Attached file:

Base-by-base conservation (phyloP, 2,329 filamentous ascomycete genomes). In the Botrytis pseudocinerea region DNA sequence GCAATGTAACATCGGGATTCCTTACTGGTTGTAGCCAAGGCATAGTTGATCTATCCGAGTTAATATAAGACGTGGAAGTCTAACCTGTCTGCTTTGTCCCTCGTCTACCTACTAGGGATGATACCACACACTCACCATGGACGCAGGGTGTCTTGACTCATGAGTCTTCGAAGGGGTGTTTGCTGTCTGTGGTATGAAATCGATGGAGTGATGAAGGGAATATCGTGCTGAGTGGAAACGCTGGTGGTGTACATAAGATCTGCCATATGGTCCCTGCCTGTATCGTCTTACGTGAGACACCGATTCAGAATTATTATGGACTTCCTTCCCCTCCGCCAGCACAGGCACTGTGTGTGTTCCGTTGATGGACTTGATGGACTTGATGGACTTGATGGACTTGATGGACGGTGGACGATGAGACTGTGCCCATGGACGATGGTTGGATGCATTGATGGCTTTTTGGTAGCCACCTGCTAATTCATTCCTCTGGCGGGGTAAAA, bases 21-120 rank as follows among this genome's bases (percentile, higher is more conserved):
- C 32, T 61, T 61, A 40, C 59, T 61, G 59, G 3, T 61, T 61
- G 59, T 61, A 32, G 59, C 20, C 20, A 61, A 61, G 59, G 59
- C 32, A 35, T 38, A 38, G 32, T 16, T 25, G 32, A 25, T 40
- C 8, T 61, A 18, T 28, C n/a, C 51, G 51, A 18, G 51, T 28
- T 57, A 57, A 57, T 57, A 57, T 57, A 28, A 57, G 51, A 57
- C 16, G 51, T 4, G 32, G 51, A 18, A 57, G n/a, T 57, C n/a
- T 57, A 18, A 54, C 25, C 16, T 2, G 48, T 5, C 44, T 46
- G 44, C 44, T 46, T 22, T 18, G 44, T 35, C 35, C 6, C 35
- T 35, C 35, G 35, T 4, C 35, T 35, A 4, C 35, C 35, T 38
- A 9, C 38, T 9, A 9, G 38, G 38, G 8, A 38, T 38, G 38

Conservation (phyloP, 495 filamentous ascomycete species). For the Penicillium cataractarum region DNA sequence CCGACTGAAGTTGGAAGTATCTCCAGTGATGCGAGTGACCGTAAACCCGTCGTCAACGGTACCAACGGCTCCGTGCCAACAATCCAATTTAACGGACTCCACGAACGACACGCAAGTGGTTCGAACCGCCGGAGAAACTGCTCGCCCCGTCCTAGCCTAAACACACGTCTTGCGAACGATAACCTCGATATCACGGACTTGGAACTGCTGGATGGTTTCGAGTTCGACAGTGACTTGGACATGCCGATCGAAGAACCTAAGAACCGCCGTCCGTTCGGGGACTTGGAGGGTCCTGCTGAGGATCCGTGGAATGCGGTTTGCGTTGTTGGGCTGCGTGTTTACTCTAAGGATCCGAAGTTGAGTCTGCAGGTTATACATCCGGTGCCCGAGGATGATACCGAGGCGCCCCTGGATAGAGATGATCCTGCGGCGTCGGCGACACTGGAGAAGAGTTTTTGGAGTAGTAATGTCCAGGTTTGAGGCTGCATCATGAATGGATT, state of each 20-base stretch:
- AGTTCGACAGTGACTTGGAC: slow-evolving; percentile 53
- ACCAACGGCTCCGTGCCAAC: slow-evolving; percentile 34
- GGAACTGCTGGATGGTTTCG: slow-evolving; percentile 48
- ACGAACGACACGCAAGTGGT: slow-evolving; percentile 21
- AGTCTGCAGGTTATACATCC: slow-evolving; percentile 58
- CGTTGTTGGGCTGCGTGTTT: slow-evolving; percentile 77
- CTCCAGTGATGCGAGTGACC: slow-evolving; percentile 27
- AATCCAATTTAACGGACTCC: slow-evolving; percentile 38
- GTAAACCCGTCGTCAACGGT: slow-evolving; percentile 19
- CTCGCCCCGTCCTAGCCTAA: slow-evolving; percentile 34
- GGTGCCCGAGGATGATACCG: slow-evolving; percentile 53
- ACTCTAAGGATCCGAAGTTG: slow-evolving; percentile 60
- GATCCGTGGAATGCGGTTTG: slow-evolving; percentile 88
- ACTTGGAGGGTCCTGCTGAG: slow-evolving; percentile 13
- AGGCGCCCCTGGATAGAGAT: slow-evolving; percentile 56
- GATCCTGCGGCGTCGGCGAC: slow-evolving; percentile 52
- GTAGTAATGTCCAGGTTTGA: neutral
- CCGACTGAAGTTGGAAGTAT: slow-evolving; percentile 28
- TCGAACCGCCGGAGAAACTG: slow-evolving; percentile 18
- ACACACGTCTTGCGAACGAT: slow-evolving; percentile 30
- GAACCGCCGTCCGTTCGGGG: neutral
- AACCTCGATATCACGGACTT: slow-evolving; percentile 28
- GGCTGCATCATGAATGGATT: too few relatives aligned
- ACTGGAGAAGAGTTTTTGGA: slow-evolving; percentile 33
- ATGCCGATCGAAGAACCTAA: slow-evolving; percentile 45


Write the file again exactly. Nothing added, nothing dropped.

Base-by-base conservation (phyloP, 2,329 filamentous ascomycete genomes). In the Botrytis pseudocinerea region DNA sequence GCAATGTAACATCGGGATTCCTTACTGGTTGTAGCCAAGGCATAGTTGATCTATCCGAGTTAATATAAGACGTGGAAGTCTAACCTGTCTGCTTTGTCCCTCGTCTACCTACTAGGGATGATACCACACACTCACCATGGACGCAGGGTGTCTTGACTCATGAGTCTTCGAAGGGGTGTTTGCTGTCTGTGGTATGAAATCGATGGAGTGATGAAGGGAATATCGTGCTGAGTGGAAACGCTGGTGGTGTACATAAGATCTGCCATATGGTCCCTGCCTGTATCGTCTTACGTGAGACACCGATTCAGAATTATTATGGACTTCCTTCCCCTCCGCCAGCACAGGCACTGTGTGTGTTCCGTTGATGGACTTGATGGACTTGATGGACTTGATGGACTTGATGGACGGTGGACGATGAGACTGTGCCCATGGACGATGGTTGGATGCATTGATGGCTTTTTGGTAGCCACCTGCTAATTCATTCCTCTGGCGGGGTAAAA, bases 21-120 rank as follows among this genome's bases (percentile, higher is more conserved):
- C 32, T 61, T 61, A 40, C 59, T 61, G 59, G 3, T 61, T 61
- G 59, T 61, A 32, G 59, C 20, C 20, A 61, A 61, G 59, G 59
- C 32, A 35, T 38, A 38, G 32, T 16, T 25, G 32, A 25, T 40
- C 8, T 61, A 18, T 28, C n/a, C 51, G 51, A 18, G 51, T 28
- T 57, A 57, A 57, T 57, A 57, T 57, A 28, A 57, G 51, A 57
- C 16, G 51, T 4, G 32, G 51, A 18, A 57, G n/a, T 57, C n/a
- T 57, A 18, A 54, C 25, C 16, T 2, G 48, T 5, C 44, T 46
- G 44, C 44, T 46, T 22, T 18, G 44, T 35, C 35, C 6, C 35
- T 35, C 35, G 35, T 4, C 35, T 35, A 4, C 35, C 35, T 38
- A 9, C 38, T 9, A 9, G 38, G 38, G 8, A 38, T 38, G 38

Conservation (phyloP, 495 filamentous ascomycete species). For the Penicillium cataractarum region DNA sequence CCGACTGAAGTTGGAAGTATCTCCAGTGATGCGAGTGACCGTAAACCCGTCGTCAACGGTACCAACGGCTCCGTGCCAACAATCCAATTTAACGGACTCCACGAACGACACGCAAGTGGTTCGAACCGCCGGAGAAACTGCTCGCCCCGTCCTAGCCTAAACACACGTCTTGCGAACGATAACCTCGATATCACGGACTTGGAACTGCTGGATGGTTTCGAGTTCGACAGTGACTTGGACATGCCGATCGAAGAACCTAAGAACCGCCGTCCGTTCGGGGACTTGGAGGGTCCTGCTGAGGATCCGTGGAATGCGGTTTGCGTTGTTGGGCTGCGTGTTTACTCTAAGGATCCGAAGTTGAGTCTGCAGGTTATACATCCGGTGCCCGAGGATGATACCGAGGCGCCCCTGGATAGAGATGATCCTGCGGCGTCGGCGACACTGGAGAAGAGTTTTTGGAGTAGTAATGTCCAGGTTTGAGGCTGCATCATGAATGGATT, state of each 20-base stretch:
- AGTTCGACAGTGACTTGGAC: slow-evolving; percentile 53
- ACCAACGGCTCCGTGCCAAC: slow-evolving; percentile 34
- GGAACTGCTGGATGGTTTCG: slow-evolving; percentile 48
- ACGAACGACACGCAAGTGGT: slow-evolving; percentile 21
- AGTCTGCAGGTTATACATCC: slow-evolving; percentile 58
- CGTTGTTGGGCTGCGTGTTT: slow-evolving; percentile 77
- CTCCAGTGATGCGAGTGACC: slow-evolving; percentile 27
- AATCCAATTTAACGGACTCC: slow-evolving; percentile 38
- GTAAACCCGTCGTCAACGGT: slow-evolving; percentile 19
- CTCGCCCCGTCCTAGCCTAA: slow-evolving; percentile 34
- GGTGCCCGAGGATGATACCG: slow-evolving; percentile 53
- ACTCTAAGGATCCGAAGTTG: slow-evolving; percentile 60
- GATCCGTGGAATGCGGTTTG: slow-evolving; percentile 88
- ACTTGGAGGGTCCTGCTGAG: slow-evolving; percentile 13
- AGGCGCCCCTGGATAGAGAT: slow-evolving; percentile 56
- GATCCTGCGGCGTCGGCGAC: slow-evolving; percentile 52
- GTAGTAATGTCCAGGTTTGA: neutral
- CCGACTGAAGTTGGAAGTAT: slow-evolving; percentile 28
- TCGAACCGCCGGAGAAACTG: slow-evolving; percentile 18
- ACACACGTCTTGCGAACGAT: slow-evolving; percentile 30
- GAACCGCCGTCCGTTCGGGG: neutral
- AACCTCGATATCACGGACTT: slow-evolving; percentile 28
- GGCTGCATCATGAATGGATT: too few relatives aligned
- ACTGGAGAAGAGTTTTTGGA: slow-evolving; percentile 33
- ATGCCGATCGAAGAACCTAA: slow-evolving; percentile 45